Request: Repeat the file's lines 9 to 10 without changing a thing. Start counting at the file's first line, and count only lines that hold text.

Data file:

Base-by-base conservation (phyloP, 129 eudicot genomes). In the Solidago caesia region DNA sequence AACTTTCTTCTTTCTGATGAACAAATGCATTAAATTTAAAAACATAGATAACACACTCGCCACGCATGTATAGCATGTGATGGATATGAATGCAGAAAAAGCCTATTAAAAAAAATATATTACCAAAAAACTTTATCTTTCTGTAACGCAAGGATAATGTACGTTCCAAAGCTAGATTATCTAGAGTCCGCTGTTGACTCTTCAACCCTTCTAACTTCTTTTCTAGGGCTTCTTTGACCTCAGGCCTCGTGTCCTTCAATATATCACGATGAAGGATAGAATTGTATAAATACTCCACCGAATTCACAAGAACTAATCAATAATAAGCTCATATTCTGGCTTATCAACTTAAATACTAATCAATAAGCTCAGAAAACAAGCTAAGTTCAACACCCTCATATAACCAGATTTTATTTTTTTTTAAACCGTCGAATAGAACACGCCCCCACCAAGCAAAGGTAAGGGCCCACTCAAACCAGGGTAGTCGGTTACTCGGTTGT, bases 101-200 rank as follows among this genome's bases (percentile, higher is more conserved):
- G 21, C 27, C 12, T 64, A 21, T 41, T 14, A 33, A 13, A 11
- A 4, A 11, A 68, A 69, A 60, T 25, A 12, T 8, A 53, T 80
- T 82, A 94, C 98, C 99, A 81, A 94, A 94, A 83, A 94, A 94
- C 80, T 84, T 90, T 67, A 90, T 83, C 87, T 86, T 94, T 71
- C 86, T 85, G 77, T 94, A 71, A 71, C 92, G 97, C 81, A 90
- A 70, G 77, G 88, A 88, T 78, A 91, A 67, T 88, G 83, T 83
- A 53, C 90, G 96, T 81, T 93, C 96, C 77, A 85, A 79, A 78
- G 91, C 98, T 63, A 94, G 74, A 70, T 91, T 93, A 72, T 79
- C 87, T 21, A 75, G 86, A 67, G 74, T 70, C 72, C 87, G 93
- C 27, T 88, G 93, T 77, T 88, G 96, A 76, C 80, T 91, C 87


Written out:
- G 91, C 98, T 63, A 94, G 74, A 70, T 91, T 93, A 72, T 79
- C 87, T 21, A 75, G 86, A 67, G 74, T 70, C 72, C 87, G 93